This movie and it's '70s counterpart would be excellent sources for discussion in any humanities or contemporary history course. This is not a remake but a reinterpretation, an update if you will, to fit 21st century America. What changes: How women are treated and how they react to that treatment from the earlier version of submission to the contemporary version of independence. What doesn't change: Idolatry persists whether it's on the field or in the pews; hatred persists whether it's race, or mental/physical disabilities. The symbolism of hunting, whether it's deer <more>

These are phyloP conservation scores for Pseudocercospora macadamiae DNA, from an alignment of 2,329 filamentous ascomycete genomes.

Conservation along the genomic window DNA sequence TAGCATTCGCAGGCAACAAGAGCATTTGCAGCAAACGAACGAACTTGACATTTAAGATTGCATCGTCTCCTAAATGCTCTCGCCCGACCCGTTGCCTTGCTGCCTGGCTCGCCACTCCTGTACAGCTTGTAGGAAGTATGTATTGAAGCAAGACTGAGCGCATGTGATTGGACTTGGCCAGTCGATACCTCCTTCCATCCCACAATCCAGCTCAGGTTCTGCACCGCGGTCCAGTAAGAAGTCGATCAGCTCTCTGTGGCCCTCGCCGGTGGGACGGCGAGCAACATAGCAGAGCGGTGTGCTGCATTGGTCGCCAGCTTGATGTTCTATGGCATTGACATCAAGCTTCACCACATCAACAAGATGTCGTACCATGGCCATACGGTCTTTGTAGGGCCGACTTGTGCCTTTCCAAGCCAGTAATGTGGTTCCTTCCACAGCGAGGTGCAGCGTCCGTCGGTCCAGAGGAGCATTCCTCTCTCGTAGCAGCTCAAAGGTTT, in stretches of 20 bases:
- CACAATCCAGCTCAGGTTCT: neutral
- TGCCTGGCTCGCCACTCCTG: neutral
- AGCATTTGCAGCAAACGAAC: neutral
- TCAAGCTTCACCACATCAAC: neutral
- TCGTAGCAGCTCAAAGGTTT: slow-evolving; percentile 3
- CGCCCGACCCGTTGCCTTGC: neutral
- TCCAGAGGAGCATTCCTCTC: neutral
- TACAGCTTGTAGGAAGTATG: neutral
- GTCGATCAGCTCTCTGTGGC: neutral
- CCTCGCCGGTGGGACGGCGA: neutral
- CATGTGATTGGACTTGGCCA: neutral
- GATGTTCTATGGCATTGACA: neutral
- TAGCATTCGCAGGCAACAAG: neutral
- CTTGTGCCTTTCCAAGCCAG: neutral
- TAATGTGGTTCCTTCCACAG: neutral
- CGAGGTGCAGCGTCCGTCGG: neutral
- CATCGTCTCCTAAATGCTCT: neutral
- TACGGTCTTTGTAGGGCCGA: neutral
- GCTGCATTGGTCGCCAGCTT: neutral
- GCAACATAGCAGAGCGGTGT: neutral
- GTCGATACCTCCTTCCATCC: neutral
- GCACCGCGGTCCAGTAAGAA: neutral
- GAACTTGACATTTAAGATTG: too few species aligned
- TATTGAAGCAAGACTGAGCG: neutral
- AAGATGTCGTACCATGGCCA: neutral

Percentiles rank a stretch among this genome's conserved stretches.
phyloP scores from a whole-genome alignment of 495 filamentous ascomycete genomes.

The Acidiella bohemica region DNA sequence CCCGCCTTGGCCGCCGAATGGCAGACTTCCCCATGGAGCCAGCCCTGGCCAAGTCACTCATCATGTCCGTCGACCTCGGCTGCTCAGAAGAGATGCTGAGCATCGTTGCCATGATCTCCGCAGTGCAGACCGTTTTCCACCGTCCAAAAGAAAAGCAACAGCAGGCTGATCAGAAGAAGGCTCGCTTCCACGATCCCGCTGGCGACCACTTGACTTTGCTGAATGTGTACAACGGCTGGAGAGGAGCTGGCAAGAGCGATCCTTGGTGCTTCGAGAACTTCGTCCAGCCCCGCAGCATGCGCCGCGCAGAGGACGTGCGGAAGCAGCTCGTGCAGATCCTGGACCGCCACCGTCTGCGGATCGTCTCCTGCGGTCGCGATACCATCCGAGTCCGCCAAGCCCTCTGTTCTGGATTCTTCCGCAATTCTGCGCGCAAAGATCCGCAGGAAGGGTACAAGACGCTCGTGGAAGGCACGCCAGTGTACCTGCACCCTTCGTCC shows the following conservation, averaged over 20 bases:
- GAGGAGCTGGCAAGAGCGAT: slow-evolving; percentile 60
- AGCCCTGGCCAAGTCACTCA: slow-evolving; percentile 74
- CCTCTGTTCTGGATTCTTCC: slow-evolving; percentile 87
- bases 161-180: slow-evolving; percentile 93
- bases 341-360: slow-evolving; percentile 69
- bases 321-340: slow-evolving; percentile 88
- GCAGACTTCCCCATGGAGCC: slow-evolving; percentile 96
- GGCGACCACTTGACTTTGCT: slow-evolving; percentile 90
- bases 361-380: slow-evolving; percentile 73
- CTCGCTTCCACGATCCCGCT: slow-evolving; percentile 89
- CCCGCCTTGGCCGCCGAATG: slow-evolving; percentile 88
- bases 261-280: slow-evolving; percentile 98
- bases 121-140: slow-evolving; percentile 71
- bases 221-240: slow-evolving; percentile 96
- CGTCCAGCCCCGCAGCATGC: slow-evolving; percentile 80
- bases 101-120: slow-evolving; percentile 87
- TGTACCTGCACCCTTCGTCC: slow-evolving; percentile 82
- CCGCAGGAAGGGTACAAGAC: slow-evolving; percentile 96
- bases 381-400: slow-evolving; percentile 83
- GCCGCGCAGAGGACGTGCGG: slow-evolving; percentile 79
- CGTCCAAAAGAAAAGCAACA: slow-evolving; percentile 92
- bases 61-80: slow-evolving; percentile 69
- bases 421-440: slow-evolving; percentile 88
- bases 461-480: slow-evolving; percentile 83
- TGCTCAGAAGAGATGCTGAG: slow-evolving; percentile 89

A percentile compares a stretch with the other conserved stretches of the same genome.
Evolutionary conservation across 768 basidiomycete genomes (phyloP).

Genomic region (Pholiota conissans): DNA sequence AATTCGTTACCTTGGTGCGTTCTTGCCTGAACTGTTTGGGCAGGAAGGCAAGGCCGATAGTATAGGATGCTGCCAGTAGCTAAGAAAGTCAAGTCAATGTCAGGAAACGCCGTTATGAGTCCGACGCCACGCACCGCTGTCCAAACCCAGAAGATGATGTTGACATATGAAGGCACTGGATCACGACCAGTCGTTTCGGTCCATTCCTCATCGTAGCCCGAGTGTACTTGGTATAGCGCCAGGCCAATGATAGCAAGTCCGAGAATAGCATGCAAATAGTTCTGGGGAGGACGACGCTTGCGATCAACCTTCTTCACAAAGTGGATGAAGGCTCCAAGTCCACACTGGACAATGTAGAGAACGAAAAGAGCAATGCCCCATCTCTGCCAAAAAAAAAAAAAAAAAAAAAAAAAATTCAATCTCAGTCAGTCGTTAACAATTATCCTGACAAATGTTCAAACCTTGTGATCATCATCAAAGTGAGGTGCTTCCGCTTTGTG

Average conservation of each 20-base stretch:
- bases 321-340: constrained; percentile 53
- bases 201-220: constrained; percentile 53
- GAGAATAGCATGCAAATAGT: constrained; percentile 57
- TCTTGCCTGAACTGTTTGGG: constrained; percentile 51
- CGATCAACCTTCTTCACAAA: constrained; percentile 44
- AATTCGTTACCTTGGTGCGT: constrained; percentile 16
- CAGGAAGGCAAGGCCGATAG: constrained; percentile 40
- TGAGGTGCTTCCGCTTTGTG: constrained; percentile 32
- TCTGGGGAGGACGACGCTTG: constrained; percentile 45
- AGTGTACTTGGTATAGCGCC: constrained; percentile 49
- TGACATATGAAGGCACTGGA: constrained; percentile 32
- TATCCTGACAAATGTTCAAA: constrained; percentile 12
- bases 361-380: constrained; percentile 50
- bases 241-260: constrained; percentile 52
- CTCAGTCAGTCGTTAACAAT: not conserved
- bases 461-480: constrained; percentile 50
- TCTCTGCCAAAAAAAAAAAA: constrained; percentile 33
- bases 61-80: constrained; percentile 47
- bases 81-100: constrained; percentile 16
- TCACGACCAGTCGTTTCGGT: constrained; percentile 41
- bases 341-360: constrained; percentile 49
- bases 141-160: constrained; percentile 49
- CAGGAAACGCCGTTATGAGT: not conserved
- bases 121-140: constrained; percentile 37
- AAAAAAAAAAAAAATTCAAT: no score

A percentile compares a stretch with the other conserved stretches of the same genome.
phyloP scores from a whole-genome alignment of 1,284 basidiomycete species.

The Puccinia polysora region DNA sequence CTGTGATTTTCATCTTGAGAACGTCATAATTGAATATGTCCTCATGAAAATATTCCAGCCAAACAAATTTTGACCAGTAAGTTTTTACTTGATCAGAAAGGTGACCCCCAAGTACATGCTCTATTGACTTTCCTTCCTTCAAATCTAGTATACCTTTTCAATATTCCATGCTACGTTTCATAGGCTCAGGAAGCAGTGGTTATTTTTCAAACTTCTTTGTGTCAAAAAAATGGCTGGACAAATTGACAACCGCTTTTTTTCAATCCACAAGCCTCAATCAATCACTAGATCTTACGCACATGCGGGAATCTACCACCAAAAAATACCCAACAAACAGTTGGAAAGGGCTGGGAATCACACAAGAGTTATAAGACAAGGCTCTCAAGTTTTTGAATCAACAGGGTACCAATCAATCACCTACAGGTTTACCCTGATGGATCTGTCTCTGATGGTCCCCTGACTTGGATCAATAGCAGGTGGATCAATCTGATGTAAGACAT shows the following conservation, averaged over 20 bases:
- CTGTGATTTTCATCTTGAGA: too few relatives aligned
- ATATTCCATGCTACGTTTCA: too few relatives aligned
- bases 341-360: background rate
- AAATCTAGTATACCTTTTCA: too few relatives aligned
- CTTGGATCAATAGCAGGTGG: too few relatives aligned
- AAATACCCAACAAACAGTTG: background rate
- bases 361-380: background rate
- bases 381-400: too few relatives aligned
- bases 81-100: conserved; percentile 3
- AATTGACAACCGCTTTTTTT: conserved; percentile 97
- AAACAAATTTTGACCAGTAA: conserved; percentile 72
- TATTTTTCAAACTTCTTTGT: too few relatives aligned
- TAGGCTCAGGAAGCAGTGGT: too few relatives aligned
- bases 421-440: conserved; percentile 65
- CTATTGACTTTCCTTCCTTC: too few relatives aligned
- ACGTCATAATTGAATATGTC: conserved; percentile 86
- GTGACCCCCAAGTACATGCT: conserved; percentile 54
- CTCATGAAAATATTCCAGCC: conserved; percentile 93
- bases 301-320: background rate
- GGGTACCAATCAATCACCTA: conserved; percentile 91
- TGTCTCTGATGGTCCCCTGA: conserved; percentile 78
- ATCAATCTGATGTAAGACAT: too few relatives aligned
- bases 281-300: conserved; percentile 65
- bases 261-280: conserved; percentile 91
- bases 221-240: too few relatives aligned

or women, to prove manhood and superiority is iconic. An implied, and controversial, characterization of regional institutionalized intolerance as a function of mistrust of educational attainment and religious zealotry is present in both versions. What are straw dogs? They are the scapegoats, the easily discarded, the outsiders on which to place blame and thus, perhaps, release inner guilt. Guilt creates tension and the characters, both the locals and the newly arrived couple, hide but cannot escape those tensions. Kudos to the director, cast and crew for building that tension for the audience. The actors portraying the southern antagonists did an admirable job of setting up Marsden's character and Marsden did such an effective job of portraying a wussy wimp e.g. clumsily bumping and tripping over the most trivial obstacles; sucking up to gain stature that my normally humanistic compassionate self was looking for to his demise.